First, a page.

One of the most time-honored adages in political life is “follow the money.” And for many issues that policymakers debate, that’s good advice. Self-interest often explains positions that are otherwise inexplicable.
Sometimes, however, a cynical approach to the political process can blind us to cultural assumptions and ideological commitments that have significant explanatory power. That’s particularly true of American debates about social programs, poverty and inequality; I would argue that some of the most passionate advocates of “market-based healthcare,” and “personal responsibility” are unaware of the roots of their perspectives on these issues.
Representative Paul Ryan is a handy example of what I’ve come to call “economic self-delusion.” Ryan is a favorite of self-styled “fiscal conservatives” who see him (as he clearly sees himself) as a hard-headed advocate of economically-responsible policies. The problem is, the anti-safety-net policies he defends as fiscally responsible tend to be more costly to taxpayers than he and his partisans are willing to admit—and often more costly than the programs he would gut.
A couple of recent studies of homelessness highlight the phenomenon.
Typically, liberal arguments for providing homeless folks with permanent housing center on morality and compassion, allowing conservatives (like Ryan) to respond that such an approach is far too costly (and somehow un-American).
The Central Florida Commission on Homelessness provides a fiscal argument as well. “The numbers are stunning,” Andrae Bailey, the organization’s CEO told the Orlando Sentinel. “Our community will spend nearly half a billion dollars [on the chronically homeless], and at the end of the decade, these people will still be homeless.”
Bailey was referring to a study by Creative Housing Solutions, which tracked public expenditures on local homeless people in the Central Florida region. That analysis calculated the costs of frequent emergency room visits, hospital admissions and repeated arrests for homeless-related crimes, and estimated that each homeless person cost taxpayers $31,065 each year. Providing the chronically homeless with permanent housing and case managers to supervise them would cost about $10,000 per person each year.
Homelessness is hardly the only area where American society is stubbornly “penny wise and pound foolish.” From early childhood education to health care, research supports the cost savings of early interventions via a strong social-safety net.
Why are so many elected officials—and the constituents who elect them—absolutely convinced that social programs are simply costly incubators of dependency? Why are they unwilling to believe credible research that dispels stereotypes like those of the “Welfare Queen” and the lazy “inner-city” social parasite?
If we really want to understand where these attitudes come from, we need to revisit some historic attitudes about poverty. In a very real sense, proponents and critics of social welfare programs are still arguing about policies dating to 1349, when England enacted the Statute of Laborers; that Statute prohibited people from giving alms, or charity, to “sturdy beggars,” that is, those who had the ability to work.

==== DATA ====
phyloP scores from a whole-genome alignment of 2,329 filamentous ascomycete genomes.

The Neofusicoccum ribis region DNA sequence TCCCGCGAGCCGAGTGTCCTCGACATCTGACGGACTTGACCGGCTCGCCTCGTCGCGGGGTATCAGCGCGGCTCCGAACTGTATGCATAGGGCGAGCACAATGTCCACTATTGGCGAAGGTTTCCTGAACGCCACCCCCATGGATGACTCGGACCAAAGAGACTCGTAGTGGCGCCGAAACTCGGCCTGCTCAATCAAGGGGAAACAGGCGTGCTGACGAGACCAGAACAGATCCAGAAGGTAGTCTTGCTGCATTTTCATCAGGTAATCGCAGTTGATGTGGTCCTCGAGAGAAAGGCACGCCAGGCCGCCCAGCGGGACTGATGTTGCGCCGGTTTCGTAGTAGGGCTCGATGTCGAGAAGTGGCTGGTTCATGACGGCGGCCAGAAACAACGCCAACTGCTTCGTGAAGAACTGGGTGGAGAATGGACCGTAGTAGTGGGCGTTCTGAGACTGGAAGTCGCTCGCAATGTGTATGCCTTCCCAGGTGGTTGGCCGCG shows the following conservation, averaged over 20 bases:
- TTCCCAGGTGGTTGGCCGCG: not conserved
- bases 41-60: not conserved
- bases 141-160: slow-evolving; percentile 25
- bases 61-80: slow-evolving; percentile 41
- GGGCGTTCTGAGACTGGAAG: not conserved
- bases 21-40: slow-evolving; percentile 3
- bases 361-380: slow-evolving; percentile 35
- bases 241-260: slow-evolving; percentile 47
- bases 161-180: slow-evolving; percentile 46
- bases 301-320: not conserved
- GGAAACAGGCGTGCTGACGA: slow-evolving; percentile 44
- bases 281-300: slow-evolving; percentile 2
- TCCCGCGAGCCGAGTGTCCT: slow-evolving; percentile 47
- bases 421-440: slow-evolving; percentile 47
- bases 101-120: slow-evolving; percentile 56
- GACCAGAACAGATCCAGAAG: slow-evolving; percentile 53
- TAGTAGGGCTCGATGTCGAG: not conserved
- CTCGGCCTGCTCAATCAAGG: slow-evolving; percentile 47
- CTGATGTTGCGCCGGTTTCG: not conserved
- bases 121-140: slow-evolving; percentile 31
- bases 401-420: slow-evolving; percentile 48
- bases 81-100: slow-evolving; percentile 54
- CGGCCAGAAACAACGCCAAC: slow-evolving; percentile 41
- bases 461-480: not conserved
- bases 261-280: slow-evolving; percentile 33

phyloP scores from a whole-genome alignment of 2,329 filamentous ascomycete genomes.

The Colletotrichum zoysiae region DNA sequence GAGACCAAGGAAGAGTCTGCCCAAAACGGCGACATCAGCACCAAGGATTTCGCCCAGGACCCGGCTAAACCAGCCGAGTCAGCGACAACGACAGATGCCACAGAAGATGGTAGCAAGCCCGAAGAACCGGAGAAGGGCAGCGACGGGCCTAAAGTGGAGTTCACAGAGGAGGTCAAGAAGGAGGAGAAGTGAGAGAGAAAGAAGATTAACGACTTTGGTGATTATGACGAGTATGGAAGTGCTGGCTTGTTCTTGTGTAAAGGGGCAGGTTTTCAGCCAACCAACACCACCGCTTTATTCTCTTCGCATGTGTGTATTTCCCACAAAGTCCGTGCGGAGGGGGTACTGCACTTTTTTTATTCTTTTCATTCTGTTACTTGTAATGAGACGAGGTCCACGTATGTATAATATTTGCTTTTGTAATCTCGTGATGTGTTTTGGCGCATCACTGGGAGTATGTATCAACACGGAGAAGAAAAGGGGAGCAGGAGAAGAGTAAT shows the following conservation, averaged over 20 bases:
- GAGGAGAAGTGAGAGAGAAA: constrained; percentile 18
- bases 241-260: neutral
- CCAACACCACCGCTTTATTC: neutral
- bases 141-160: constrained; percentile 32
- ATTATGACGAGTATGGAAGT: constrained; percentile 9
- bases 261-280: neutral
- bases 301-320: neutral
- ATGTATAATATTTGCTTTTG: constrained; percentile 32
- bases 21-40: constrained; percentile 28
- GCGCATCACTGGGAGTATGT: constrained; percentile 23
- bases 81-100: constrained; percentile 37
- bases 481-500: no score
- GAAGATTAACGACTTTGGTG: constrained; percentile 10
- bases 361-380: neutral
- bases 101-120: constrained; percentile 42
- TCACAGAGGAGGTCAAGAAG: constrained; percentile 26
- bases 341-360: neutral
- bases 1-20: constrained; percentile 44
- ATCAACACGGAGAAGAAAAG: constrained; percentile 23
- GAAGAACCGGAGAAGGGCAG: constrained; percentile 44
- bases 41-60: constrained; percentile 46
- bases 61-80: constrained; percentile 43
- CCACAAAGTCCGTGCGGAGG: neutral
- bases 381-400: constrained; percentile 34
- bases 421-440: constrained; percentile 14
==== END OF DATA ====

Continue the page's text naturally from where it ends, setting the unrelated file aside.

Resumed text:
The Elizabethan Poor Law incorporated a distinction between the “deserving” and “undeserving” poor that would be carried to the colonies and reproduced in the laws of most states. It was the model that settlers brought to the New World; it was the approach adopted by the original thirteen colonies, and as people moved west, it was the approach incorporated in the Ordinance of 1787, which prescribed rules for governing the Northwest Territory.
To a significant extent, the distinction between the deserving and undeserving poor and the emphasis upon work have remained the primary framework through which Americans view social welfare and poverty issues.
That distinction was further reinforced by religion, especially Calvinism.
The belief that poverty is evidence of divine disapproval—that virtue is rewarded by material success—was held by a number of the early Protestants who settled the colonies, and that belief has continued to influence American law and culture. In the early 1900s, moral disapproval of the poor found an ally in science, and poverty issues were caught up in a national debate between Social Darwinists like William Graham Summer and their critics.
In language eerily reminiscent of earlier admonitions against rewarding “sturdy beggars,” Sumner wrote: “But the weak who constantly arouse the pity of humanitarians and philanthropists are the shiftless, the imprudent, the negligent, the impractical, and the inefficient, or they are the idle, the intemperate, the extravagant and the vicious. Now the troubles of these persons are constantly forced upon public attention, as if they and their interests deserved especial consideration, and a great portion of all organized and unorganized effort for the common welfare consists in attempts to relieve these classes of people….”
It wasn’t until the Great Depression that American lawmakers acknowledged the need for some sort of social safety net. It would be a mistake, however, to assume that the dislocations of the 1930’s or the passage of New Deal legislation changed Americans’ deeply-rooted beliefs about the relationship between poverty and moral defect.
We see the influence of Social Darwinism and echoes of Sumner in today’s “makers and takers” meme, in the arguments that welfare creates “dependency” (in the poor, but evidently not among recipients of corporate welfare) and in Paul Ryan’s proposed budget.
Research dispelling the mythology is important, but it isn’t enough. Somehow, we need to change the cultural assumptions that produce punitive policies.
We need a new Social Gospel.